And here comes Sparks’s No. 1 in Heaven album in September of 1979.

So why would Sparks release an album that fans, especially the Kimono My House crowd, would identify with a soulless style of music listened to by the vapid populace?  Why jump on a sinking ship?

Because Sparks would not be making an album that sounded like the disposable disco hits of the day—that means you Rick Dees’s with your god-awful “Disco Duck” and its equally repulsive follow-up, “Dis-Gorilla.”  Instead, Sparks crafted an album of richly layered synthesizers, witty lyrics, and the well-utilized falsetto of Russell Mael.  At that point, Sparks didn’t need disco’s popularity, which was a good thing because that was fading fast.  Disco needed Sparks to exhibit how to craft a synth-heavy dance album and not fall into the trite void that would be disco’s fate.  Disco did not take heed.  Disco is dead.

"The Number One Song in Heaven"  “Tryouts for the Human Race  “Beat the Clock”

It’s Sparks week on One Week One Band! 

This is smart, practical freelancer advice, especially if you are in New York City and don't have a trust fund.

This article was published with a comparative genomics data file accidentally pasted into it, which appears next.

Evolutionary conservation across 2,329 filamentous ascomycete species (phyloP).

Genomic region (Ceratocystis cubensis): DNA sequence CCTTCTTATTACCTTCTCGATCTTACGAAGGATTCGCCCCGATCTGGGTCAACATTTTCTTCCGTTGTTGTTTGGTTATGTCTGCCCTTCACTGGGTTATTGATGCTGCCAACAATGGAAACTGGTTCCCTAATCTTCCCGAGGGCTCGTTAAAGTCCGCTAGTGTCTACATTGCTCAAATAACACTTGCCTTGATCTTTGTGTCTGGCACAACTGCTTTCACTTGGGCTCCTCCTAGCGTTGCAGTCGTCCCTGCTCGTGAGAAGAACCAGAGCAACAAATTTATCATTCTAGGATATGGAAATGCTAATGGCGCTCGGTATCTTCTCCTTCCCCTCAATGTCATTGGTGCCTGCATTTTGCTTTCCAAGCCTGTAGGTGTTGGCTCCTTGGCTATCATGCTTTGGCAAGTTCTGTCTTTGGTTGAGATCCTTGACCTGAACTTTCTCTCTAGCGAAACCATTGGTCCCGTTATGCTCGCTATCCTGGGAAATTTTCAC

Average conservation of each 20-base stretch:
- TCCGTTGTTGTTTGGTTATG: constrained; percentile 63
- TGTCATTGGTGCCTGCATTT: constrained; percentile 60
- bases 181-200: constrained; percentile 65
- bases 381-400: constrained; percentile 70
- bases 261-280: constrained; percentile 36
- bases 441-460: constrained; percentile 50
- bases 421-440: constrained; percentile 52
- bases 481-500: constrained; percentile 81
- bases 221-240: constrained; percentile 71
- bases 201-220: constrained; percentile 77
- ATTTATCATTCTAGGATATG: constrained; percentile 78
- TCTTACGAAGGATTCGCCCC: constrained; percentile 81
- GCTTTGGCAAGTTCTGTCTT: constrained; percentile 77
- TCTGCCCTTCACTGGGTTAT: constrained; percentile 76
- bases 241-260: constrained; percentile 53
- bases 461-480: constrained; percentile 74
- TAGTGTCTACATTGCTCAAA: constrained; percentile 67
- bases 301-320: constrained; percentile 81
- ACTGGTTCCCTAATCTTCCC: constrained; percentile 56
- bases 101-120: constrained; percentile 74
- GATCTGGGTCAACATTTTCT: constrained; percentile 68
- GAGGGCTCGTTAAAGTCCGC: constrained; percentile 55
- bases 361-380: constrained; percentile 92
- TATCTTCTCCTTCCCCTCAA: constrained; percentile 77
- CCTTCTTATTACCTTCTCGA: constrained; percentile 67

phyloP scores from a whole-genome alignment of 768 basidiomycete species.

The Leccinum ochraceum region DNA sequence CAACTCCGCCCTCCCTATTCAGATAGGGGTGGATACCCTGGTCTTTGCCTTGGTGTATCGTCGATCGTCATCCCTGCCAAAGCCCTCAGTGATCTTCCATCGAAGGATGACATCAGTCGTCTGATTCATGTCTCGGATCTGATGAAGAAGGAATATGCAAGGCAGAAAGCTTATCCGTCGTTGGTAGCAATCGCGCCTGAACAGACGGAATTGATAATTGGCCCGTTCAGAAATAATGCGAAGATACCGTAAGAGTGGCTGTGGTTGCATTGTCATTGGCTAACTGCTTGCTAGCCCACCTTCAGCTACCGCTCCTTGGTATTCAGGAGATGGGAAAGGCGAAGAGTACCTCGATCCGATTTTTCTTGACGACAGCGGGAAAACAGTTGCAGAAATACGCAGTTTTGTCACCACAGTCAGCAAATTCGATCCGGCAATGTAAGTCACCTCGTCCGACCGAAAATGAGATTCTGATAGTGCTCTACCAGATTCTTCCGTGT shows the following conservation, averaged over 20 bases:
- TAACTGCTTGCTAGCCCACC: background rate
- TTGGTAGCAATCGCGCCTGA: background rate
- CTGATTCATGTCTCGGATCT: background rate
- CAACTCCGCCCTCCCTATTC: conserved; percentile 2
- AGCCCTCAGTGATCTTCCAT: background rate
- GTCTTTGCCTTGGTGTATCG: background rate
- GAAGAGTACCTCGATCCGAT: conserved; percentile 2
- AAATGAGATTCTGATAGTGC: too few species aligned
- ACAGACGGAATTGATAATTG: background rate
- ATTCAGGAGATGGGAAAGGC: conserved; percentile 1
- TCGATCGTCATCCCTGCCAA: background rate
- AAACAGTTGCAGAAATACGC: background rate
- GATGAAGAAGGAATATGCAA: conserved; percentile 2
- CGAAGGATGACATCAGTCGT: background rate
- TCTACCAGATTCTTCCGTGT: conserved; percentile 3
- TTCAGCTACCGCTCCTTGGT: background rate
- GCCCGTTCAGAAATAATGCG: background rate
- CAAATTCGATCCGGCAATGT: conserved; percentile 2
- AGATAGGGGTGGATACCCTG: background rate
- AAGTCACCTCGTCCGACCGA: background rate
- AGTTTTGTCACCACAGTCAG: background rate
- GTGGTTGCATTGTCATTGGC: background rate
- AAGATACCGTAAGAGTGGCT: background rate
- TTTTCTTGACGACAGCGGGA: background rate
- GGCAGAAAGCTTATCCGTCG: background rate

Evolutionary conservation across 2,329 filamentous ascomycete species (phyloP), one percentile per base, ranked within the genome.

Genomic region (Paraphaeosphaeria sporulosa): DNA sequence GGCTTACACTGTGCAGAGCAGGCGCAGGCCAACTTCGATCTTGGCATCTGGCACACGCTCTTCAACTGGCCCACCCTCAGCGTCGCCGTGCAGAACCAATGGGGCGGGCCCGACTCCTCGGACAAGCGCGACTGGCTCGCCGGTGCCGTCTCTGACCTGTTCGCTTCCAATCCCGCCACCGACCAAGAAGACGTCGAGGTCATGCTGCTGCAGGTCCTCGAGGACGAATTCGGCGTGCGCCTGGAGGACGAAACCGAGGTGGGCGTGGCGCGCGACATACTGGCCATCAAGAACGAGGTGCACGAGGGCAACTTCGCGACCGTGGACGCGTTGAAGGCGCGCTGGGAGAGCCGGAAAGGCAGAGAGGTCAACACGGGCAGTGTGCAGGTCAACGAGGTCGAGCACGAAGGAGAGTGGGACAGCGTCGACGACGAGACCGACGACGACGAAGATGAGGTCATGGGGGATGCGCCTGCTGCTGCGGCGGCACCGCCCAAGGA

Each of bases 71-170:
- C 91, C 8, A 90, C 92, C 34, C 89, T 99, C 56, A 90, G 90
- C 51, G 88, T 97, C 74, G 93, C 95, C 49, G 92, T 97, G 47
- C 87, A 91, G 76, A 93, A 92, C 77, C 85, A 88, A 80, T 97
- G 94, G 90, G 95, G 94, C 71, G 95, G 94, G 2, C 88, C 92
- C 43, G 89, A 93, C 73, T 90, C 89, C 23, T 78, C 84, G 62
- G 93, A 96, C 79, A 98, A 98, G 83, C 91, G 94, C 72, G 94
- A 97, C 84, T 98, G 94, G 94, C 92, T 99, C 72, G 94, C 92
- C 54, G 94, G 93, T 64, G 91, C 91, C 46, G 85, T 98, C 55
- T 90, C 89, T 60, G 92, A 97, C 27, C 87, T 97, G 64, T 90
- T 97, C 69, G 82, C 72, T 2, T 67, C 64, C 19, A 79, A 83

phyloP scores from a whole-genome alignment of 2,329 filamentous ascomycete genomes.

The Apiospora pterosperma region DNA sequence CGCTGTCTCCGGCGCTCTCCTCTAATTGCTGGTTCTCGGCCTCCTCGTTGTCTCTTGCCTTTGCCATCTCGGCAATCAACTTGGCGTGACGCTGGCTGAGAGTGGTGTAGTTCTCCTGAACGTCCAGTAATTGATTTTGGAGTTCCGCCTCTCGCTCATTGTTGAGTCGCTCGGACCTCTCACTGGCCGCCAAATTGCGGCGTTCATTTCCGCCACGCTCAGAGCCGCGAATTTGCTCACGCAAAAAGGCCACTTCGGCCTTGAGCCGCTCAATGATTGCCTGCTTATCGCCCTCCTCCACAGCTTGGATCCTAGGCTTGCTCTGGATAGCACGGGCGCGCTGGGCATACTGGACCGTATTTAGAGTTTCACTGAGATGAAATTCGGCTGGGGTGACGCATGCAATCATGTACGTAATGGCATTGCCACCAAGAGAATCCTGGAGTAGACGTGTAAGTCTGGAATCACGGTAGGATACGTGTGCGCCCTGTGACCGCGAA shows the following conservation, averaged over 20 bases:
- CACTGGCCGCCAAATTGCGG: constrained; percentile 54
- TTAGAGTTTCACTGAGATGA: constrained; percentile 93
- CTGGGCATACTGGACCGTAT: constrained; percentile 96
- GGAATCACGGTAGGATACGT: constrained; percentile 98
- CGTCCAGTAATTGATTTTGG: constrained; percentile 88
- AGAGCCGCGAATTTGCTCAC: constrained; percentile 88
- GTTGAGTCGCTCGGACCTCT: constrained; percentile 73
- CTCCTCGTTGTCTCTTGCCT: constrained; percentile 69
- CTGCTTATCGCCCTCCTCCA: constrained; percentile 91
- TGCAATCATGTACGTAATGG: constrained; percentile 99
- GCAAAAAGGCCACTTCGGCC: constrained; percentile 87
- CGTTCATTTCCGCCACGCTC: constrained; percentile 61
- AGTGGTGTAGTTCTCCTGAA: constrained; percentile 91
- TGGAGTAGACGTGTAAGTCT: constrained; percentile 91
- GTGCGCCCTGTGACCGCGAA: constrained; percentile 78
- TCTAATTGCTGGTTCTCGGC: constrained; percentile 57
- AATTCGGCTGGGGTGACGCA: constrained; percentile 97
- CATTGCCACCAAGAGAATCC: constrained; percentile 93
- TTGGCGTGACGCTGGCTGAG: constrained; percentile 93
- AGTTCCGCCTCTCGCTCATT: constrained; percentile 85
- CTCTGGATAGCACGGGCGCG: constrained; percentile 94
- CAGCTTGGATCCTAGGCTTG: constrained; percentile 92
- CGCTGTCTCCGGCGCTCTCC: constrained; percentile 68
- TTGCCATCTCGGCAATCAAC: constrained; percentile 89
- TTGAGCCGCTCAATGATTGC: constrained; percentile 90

gracebello is a freelance writer in NYC, a Filipina, and a hustler so I was going to be a fan. But she says a lot of smart things about writing and freelancing and living in NYC in this interview. Her advice is practical. Just going to quote some of the best/most relevant Q&A parts here:

TRP: I’m curious what your living situation was like when you first got here and were trying to figure things out after college.

GB: For almost a year, I was living with my aunt and uncle in Westchester, maybe an hour north of the city. So I didn’t have to pay rent, but I had to pay for my MetroNorth commute, so it was maybe $300/month or something. So that’s still far less than you would expect to pay sharing an apartment, so I was already saving money. Which made sense because I was an unpaid intern for much of the time. So when I continued to be an unpaid intern, I was a restaurant hostess by night, so that really helped me just kind of pay my rent once I moved to Manhattan, pay my bills, pay off my college

I think people assume everyone comes from the same financial place, which is a really dangerous assumption. People who live in New York and do creative work are often in the 1% thanks to their parents or their spouses. When you’re in that financial situation, risk isn’t important to you, risk doesn’t apply to you. So I guess depending on your financial situation, you have to think a lot about what’s realistic for you, and how to make the math work for you.